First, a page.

“Few days after he was born, some Prophets came from Warri to Benin (the place of his birth) with a message from God. When his parents desired to know what the message was, they said God told them “a prophet who would minister in God’s presence has been born.” His parents refused to listen further because they were Muslims and did not see the possibility of their son leaving their fold.” From Apostle Johnson Suleman’s website biography.
Just like Prophet T.B. Joshua and other self-styled church leaders of their kind, little is known about the life of Apostle Johnson Suleman. The biography on his church’s website simply proclaimed how he was born in a Muslim household and some prophets came and declared that the child would be a prophet. As he grew up, he battled with the prophesy; he read the Bible three times and one day he read Acts of Apostle 10: 38 and his eyes were opened, and he saw his mandate.
There is no record of where he went to school and what he studied. And there is no record of where he worked before he joined the vineyard. Like Jesus, he disappeared at a certain age and reemerged a preacher.
Apostle Suleman founded Omega Fire Ministry in 2004 in Auchi, Edo State and today it has over 40 branches across the world. The church is currently building an auditorium that can take 70,000 people. It also has a vibrant television station, Celebration TV, from where his message is heard across the world. He would’ve had his own private jet if not that he rejected one that was given to him as a gift.
These are classic steps in the making of modern day prosperity preachers. To break out of the multitude of them, Apostle Suleman used his yearly prophecies to make himself famous. He dished them out at the beginning of each year, and because nobody goes back to check their accuracies at the end of the year, the more brazen the prophecies were, the bigger the newspaper headlines. And the more newspaper front page he gets, the better it is for his church and his bottom line. Apostle Suleman was good at reading the trends and predicting what might happen. He was daring, like predicting someone’s death. Why not, when there are no consequences for failure.
Apostle Suleman also stood out for the way he embraced Nollywood actors and actresses in his acts. He brought them to his church and gave out gifts to these big screens and big ego characters. They, in return, helped to cast him as a hip preacher who relates well across all classes of the society. Systematically, he blurred the lines between entertainment and religion. While his competitors only modeled their church after business franchises, he had an edge by integrating entertainment and Nollywood glitz to his repertoire.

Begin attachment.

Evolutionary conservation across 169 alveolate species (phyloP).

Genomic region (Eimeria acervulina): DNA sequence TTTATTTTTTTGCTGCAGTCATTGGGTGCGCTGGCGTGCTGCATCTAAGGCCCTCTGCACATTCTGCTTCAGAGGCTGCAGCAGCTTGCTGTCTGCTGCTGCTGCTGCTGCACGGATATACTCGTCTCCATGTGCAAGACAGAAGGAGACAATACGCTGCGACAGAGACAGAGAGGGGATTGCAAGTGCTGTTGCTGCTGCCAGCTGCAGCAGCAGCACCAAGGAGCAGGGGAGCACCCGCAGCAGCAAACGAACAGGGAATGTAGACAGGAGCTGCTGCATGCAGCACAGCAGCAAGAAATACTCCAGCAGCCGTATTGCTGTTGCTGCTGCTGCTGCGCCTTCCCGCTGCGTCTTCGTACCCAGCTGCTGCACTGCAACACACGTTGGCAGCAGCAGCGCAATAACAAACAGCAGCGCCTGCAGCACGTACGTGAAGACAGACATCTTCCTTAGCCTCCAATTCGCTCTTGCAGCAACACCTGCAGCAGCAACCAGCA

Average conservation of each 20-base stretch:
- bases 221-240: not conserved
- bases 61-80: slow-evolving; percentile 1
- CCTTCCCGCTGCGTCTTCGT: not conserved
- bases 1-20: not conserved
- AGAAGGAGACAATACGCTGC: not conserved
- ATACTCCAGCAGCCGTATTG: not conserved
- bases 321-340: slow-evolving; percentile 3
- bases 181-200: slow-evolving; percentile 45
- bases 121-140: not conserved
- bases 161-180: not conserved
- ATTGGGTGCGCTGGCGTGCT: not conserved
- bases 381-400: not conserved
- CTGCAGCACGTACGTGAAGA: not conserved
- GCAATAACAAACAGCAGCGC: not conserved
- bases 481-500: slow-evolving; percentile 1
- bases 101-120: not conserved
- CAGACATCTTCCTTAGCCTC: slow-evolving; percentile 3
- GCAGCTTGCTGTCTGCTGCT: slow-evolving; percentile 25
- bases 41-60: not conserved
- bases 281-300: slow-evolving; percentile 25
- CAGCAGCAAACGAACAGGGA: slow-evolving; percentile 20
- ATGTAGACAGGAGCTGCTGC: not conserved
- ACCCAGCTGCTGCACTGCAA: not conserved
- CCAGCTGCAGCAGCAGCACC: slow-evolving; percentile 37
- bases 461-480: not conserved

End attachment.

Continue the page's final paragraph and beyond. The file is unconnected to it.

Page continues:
And how could we forget, he performs miracles, too. He does not perform small miracles like driving his car from Ore to Lagos with an empty fuel tank. He makes the cripple ‘walk’ and raises the ‘dead’ – classic miracles of Jesus days. And that is all you need to become anointed in Nigeria.
And Apostle Suleman was anointed.
Being anointed is like being a governor or a president in Nigeria -it grants you immunity against prosecution. Nobody can hold you accountable for your actions. It doesn’t matter how egregious the action is. For governors and presidents, the immunity ends when they leave office. For prophets, apostles and pastors, it is a lifetime privilege.
All was well. Apostle Suleman was living his dream life, doing whatever he liked without any worry of potential consequences until he stepped into the political arena.
His first adventure into politics occurred when Kaduna state government floated a bill that would demand registration of religious organizations in the state. Apostle Suleman fumed. He predicted that Gov. El-Rufai would die if he went ahead to sign the bill. He immediately got the attention of the nation. And as the Fulani herdsmen killings escalated, the Apostle jumped in. He spoke out in support of Christians, boasting that he had ordered his people to kill any Fulani Herdsman who mistakenly comes near his church.
That was all that was needed for the internal demons that he has been dealing with to come out in the open. In his own words, “the marine spirits” came after him.
It was not that the married Apostle Suleman was having affairs with other women that was his undoing. Men do that every day. It’s not that he was denying it; men who do such thing deny it every day. It was not that he preached against such behavior yet partook in it; that is the stock in trade of self-righteous preachers all over time. It was not that he was throwing stones when he lived in a glass house. Apostle Suleman’s undoing was that he was throwing stones and hoping that his hands would not show.
Verily, verily, I say unto you, something is wrong with a country that has more churches, mosques, and shrines than it has schools.
Something is wrong with a country that has more pastors, imams, and chief priests than doctors and nurses.
Something is wrong with a country that quotes more scriptures than science; embraces more superstition than rational thinking, and profess a better understanding of angels in heaven than the species of plants and animals in the forest next door.
Something is wrong with a country where it is easier to hold a petty thief accountable than it is to hold a politician or a self-styled prophet or apostle accountable.
Something is wrong with a country where the prophets and the politicians own more private jets than performers in business and in the arts.
That is the world where the Founder and General Overseer of Omega Fire Church, Apostle Johnson Suleman comes from. It is a world that must pass away for a more useful nation to emerge.
Rudolf Okonkwo, author of “This American Life Sef!” wrote this piece for Sahara Reporters. It is a sad, painful but incisive critique of the Church in Nigeria, and indeed in Africa, plus its growing array of reckless super-star pastors.